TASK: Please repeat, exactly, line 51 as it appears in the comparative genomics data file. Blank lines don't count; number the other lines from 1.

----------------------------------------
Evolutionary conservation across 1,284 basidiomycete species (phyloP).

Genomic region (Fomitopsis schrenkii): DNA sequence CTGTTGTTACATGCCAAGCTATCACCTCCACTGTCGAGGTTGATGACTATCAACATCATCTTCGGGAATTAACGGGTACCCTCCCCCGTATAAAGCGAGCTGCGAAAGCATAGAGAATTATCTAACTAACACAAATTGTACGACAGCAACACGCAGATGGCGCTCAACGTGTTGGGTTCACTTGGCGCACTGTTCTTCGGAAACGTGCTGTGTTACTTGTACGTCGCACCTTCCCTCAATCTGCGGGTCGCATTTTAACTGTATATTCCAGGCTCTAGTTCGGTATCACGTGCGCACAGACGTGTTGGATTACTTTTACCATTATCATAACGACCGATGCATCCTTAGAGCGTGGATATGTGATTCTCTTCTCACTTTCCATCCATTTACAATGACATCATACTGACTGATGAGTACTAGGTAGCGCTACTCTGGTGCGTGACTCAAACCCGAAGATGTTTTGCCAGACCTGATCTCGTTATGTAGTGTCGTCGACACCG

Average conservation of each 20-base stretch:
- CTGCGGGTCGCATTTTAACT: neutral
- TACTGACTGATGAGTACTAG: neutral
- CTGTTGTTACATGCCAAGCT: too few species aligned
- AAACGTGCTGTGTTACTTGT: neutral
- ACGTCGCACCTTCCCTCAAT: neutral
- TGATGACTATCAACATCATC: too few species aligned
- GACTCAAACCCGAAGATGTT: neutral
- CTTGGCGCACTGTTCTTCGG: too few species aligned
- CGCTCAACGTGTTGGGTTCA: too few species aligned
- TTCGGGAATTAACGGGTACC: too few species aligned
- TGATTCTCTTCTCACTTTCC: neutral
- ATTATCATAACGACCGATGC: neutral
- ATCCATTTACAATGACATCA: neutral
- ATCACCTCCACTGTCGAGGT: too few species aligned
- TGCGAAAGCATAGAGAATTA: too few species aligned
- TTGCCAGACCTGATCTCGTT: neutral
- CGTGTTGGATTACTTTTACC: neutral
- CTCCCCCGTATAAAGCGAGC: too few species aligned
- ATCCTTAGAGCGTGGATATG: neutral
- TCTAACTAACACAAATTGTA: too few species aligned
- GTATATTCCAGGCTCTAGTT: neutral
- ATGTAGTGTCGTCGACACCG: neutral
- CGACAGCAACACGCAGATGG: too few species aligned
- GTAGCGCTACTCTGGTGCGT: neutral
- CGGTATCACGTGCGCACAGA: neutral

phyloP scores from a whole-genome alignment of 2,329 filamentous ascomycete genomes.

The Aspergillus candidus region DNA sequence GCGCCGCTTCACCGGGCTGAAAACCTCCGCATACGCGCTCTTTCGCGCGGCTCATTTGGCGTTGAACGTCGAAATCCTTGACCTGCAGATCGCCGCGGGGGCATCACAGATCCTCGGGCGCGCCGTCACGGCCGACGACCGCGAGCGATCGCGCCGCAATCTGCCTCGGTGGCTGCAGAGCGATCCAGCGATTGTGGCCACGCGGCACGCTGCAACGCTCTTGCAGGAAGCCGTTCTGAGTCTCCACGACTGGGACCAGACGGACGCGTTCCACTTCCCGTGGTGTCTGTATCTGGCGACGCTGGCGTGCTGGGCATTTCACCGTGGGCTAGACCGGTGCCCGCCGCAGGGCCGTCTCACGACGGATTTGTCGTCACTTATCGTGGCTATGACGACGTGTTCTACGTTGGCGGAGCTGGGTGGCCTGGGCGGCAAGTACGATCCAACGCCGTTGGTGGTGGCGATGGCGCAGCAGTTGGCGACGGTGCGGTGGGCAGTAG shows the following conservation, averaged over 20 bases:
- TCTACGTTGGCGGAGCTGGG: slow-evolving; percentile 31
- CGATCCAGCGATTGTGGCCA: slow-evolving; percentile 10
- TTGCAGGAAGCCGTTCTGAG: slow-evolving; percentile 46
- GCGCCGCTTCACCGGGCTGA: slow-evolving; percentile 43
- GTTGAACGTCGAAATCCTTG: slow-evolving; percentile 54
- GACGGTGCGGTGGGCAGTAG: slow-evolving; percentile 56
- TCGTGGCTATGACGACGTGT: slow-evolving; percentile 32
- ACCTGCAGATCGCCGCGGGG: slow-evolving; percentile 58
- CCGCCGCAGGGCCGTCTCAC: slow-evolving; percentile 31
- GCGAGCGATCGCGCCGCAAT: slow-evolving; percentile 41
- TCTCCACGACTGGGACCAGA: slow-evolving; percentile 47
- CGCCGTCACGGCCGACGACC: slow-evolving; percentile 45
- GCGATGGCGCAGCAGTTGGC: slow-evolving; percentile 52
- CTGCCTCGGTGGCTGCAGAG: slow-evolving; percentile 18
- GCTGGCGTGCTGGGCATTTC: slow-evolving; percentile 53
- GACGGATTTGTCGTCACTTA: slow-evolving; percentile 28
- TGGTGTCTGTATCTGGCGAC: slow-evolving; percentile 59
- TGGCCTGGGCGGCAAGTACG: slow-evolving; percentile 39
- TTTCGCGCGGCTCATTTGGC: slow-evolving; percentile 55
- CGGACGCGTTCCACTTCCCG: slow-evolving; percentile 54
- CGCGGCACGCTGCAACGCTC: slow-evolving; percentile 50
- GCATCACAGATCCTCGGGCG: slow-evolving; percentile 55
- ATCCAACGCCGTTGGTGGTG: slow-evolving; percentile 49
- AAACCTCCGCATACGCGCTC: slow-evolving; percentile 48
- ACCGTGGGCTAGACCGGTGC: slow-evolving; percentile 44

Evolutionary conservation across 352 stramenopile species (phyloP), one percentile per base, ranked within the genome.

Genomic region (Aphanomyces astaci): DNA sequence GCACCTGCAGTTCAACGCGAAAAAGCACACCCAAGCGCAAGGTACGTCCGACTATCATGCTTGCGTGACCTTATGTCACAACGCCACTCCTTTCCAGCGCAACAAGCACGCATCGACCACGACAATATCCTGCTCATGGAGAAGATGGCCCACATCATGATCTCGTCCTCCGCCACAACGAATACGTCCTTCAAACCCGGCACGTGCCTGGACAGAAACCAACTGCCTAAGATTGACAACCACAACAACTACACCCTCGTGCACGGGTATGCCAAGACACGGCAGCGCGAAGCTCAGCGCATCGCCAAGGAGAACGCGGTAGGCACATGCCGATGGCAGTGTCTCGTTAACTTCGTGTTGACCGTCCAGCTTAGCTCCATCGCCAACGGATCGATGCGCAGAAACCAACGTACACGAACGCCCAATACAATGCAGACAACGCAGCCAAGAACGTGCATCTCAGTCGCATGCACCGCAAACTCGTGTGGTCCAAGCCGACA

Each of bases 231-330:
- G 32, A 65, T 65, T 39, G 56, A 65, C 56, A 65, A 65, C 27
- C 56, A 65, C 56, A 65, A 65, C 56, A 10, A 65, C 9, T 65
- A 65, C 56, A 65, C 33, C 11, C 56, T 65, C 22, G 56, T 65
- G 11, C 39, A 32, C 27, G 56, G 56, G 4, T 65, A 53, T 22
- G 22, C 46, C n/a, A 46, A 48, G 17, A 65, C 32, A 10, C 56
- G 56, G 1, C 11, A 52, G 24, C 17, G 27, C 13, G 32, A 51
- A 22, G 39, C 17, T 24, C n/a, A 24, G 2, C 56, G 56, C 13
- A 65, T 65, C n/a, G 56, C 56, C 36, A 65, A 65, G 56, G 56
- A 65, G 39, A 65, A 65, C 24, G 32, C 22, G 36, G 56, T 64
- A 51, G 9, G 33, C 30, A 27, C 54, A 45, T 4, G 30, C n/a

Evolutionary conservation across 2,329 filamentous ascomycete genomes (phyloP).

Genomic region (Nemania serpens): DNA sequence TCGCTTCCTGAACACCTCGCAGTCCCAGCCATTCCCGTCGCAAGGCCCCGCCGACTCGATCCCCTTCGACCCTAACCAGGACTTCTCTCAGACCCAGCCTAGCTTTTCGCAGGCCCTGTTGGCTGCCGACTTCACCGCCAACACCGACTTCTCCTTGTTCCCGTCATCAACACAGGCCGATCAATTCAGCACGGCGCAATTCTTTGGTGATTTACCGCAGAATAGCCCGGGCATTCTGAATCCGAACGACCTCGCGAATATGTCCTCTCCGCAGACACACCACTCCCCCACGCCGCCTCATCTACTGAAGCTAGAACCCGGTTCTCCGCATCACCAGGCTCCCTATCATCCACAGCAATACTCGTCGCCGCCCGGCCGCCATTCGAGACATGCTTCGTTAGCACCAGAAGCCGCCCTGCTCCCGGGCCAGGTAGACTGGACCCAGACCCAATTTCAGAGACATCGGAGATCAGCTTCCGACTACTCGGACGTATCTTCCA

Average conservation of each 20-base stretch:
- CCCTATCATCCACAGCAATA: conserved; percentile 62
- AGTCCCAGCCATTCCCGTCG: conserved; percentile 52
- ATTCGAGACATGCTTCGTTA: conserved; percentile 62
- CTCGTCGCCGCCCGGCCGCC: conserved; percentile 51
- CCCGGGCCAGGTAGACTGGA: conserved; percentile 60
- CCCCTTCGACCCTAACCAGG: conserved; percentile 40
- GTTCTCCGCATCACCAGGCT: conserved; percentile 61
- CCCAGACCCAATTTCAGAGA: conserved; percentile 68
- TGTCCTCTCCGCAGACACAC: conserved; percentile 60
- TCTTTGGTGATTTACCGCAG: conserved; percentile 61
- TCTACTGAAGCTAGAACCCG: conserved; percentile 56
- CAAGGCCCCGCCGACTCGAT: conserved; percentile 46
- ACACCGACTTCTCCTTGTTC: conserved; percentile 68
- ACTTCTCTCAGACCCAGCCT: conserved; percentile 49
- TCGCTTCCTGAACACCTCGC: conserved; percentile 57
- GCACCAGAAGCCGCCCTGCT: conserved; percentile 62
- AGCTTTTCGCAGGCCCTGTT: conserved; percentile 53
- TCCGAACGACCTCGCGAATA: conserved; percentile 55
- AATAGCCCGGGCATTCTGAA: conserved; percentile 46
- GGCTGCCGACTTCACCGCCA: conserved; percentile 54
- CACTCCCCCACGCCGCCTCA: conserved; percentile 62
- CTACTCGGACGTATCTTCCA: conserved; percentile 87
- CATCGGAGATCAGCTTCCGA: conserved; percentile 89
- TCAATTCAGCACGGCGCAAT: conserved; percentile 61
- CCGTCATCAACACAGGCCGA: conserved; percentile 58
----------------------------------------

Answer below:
- CGCGGCACGCTGCAACGCTC: slow-evolving; percentile 50